Warns Against “Emergency Contraceptive” Ulipristal
WASHINGTON, D.C., JUNE 18, 2010 .- Cardinal Daniel DiNardo of Galveston-Houston, Texas, is speaking out against the approval of a drug, Ulipristal, that, although it would be called an “emergency contraceptive,” could also cause unwanted abortions.
The cardinal, chairman of the U.S. bishops’ conference Committee on Pro-Life Activities, sent a letter Thursday to Margaret Hamburg, commissioner of the U.S. Food and Drug Administration, to voice “grave concern.”
He spoke out against the administration’s decision to hold an advisory committee hearing Thursday to advance the approval of the drug Ulipristal, or “Ella,” for use as an “emergency contraceptive.”
This hearing was convened “without broad public input or a full record on the drug’s safety for women or their unborn children,” and it “does not demonstrate an understanding of the new medical and moral issues it presents,” the prelate asserted.
He noted that concerns have already been raised about drugs proposed as “emergency contraception,” such as the “Plan B” regimen, since “they might act not only to prevent ovulation but also to prevent implantation of the developing embryo in his or her mother’s womb.”
These drugs, the cardinal continued, “were thought to have no post-implantation effects,” unlike the new Ulipristal, “a close analogue to the abortion drug RU-486.”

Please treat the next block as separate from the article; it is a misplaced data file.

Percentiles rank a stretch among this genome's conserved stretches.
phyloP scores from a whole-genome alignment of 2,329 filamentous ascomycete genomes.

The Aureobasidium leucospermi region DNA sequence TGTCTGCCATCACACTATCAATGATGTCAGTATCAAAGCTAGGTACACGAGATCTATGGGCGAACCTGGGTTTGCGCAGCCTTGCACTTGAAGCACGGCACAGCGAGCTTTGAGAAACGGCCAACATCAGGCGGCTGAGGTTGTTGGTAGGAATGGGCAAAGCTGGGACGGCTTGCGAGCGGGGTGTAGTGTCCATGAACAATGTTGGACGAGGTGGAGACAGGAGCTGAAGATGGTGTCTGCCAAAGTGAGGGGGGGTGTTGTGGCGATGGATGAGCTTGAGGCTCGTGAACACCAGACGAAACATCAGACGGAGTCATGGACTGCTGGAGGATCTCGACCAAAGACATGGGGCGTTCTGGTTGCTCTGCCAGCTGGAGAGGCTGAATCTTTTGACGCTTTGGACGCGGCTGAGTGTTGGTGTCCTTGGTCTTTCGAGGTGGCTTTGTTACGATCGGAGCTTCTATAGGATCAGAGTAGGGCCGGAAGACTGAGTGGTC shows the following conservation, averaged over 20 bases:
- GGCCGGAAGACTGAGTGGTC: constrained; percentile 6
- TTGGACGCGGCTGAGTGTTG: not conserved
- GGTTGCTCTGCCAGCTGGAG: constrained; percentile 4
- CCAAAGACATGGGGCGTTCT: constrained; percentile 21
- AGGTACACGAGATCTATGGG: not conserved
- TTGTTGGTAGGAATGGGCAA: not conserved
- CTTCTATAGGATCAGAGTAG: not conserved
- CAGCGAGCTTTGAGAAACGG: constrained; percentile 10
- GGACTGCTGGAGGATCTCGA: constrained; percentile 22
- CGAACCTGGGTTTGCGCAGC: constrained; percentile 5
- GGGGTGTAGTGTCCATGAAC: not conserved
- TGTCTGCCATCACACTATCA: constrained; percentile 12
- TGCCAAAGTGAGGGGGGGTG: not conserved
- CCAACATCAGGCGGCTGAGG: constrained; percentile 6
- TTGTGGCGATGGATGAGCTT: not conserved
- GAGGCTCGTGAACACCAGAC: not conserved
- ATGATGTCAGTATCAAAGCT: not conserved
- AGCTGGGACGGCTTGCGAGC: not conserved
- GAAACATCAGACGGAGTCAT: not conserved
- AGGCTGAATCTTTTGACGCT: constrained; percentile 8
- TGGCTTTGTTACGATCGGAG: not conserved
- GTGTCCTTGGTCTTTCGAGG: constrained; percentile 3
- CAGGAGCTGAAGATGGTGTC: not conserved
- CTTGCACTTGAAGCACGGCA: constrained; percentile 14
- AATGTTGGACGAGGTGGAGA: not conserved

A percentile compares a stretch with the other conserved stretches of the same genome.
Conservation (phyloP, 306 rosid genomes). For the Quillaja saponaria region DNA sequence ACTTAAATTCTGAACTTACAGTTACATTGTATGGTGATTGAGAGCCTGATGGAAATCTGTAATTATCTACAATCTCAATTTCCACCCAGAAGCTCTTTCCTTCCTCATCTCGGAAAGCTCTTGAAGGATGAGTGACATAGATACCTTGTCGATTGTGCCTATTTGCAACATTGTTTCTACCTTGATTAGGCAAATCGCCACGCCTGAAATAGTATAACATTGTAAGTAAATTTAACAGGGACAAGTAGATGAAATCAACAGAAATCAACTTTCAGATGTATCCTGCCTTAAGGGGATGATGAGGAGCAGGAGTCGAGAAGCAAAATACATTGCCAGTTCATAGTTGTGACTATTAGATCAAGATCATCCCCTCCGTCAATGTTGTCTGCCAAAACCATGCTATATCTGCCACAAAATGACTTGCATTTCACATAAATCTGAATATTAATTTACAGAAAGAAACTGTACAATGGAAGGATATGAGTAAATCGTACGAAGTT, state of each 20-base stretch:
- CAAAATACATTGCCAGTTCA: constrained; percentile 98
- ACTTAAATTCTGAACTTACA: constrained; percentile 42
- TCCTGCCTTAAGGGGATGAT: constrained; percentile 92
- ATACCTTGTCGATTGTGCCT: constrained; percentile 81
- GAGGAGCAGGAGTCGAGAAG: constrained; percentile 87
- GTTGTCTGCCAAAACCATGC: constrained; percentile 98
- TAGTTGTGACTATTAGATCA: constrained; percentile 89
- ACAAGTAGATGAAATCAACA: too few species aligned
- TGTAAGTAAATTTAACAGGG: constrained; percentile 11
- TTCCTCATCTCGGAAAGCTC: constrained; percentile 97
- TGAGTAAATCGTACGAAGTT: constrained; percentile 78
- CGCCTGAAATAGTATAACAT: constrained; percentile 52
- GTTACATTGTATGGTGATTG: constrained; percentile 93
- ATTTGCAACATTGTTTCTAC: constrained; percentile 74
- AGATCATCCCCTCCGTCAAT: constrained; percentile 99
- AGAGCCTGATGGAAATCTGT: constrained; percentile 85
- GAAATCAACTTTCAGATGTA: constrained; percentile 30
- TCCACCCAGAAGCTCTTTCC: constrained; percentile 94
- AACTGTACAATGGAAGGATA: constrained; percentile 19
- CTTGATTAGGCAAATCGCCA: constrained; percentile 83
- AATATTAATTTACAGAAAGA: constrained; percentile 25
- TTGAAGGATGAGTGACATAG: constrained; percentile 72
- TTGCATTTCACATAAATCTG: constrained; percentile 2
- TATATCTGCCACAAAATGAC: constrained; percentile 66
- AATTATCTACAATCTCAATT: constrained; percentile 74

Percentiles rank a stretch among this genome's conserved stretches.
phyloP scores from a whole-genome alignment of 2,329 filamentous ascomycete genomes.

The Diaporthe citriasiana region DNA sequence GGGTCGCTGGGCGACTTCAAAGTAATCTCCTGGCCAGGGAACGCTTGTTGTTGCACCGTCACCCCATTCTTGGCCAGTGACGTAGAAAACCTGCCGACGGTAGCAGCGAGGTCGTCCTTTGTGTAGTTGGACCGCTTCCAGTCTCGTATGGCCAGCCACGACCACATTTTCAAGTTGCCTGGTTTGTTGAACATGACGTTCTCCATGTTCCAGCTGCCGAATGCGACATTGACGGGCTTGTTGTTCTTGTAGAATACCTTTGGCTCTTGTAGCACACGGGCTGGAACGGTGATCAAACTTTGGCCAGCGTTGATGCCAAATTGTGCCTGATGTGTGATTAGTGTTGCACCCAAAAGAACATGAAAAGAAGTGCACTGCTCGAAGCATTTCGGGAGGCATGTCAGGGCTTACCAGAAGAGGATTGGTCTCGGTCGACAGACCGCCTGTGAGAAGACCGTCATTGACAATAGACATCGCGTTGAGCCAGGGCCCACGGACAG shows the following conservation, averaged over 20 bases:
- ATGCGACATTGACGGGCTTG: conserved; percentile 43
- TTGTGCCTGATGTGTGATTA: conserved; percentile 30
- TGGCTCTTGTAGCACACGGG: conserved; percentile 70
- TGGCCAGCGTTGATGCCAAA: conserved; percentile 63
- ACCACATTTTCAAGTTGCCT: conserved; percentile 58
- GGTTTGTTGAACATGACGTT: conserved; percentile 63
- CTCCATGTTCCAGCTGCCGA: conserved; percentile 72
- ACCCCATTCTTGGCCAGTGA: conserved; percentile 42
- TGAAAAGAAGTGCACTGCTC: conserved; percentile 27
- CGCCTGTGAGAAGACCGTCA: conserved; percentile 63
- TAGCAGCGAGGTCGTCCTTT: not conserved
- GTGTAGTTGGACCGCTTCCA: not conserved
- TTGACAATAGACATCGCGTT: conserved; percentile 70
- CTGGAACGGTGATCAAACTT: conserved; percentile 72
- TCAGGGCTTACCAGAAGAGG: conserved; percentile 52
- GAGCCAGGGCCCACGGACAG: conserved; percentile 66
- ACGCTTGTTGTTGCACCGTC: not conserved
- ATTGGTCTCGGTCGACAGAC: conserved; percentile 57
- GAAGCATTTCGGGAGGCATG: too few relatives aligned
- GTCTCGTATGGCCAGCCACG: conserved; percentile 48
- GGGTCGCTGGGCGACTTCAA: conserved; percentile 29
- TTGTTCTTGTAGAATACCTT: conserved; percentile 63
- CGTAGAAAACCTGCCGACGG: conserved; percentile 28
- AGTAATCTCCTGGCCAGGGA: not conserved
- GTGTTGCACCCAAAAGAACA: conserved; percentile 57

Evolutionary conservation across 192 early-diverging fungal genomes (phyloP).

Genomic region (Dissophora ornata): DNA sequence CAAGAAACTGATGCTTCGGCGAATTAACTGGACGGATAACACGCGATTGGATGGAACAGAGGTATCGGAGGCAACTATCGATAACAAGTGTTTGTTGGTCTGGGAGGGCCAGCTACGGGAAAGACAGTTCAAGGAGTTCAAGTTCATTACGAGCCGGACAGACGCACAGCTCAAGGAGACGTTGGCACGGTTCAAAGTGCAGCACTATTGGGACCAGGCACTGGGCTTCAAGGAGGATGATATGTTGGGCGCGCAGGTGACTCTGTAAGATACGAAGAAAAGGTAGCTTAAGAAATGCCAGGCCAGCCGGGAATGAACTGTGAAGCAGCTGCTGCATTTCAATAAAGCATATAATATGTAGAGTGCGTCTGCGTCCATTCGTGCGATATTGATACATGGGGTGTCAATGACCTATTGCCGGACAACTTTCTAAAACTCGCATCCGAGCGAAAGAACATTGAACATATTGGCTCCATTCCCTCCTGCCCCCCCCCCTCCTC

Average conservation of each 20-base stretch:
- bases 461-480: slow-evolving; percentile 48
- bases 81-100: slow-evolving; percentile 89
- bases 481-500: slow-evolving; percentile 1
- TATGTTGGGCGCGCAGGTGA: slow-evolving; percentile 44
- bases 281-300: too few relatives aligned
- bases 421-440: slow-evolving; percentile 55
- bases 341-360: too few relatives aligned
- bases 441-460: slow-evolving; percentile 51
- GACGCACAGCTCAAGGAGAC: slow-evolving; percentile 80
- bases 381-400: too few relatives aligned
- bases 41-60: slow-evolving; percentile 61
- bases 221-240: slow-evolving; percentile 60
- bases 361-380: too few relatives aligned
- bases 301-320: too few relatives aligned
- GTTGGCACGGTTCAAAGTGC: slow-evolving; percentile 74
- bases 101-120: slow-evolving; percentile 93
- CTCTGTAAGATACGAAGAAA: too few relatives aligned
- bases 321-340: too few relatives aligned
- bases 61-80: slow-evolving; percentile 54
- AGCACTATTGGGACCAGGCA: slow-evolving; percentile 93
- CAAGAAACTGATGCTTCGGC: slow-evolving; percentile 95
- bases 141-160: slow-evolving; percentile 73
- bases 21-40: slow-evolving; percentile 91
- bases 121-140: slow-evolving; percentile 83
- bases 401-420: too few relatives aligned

In other words, he added, “it can disrupt an established pregnancy weeks after conception has taken place.”
Cardinal DiNardo noted that the drug’s proposed use “is targeted precisely at women who may already have conceived, as it would be administered within five days after ‘unprotected’ sex or contraceptive failure.”
In fact, he added, the drug has been praised precisely because “it seems to retain its full efficacy five days after intercourse — that is, after the opportunity to prevent fertilization has passed.”
A woman’s choice
“Millions of American women, even those willing to use a contraceptive to prevent fertilization in various circumstances, would personally never choose to have an abortion,” the prelate pointed out.
He continued: “They would be ill served by a misleading campaign to present Ulipristal simply as a ‘contraceptive.’
“In fact, [the Food and Drug Administration] approval for that purpose would likely make the drug available for ‘off-label’ use simply as an abortion drug — including its use by unscrupulous men with the intent of causing an early abortion without a woman’s knowledge or consent.
“Such abuses have already occurred in the case of RU-486, despite its warning labels and limited distribution.”
The cardinal acknowledged that the current U.S. administration “has voiced support for federal laws to ensure that no one is involved in abortion without his or her knowledge or consent.”
“And the administration’s support for broad access to contraception has been defended as serving the goal of reducing abortions,” he added.
In this perspective, Cardinal DiNardo pointed out, “plans for approving a known abortion-causing drug as a ‘contraceptive’ for American women is not consistent with the stated policy of the administration on these matters.”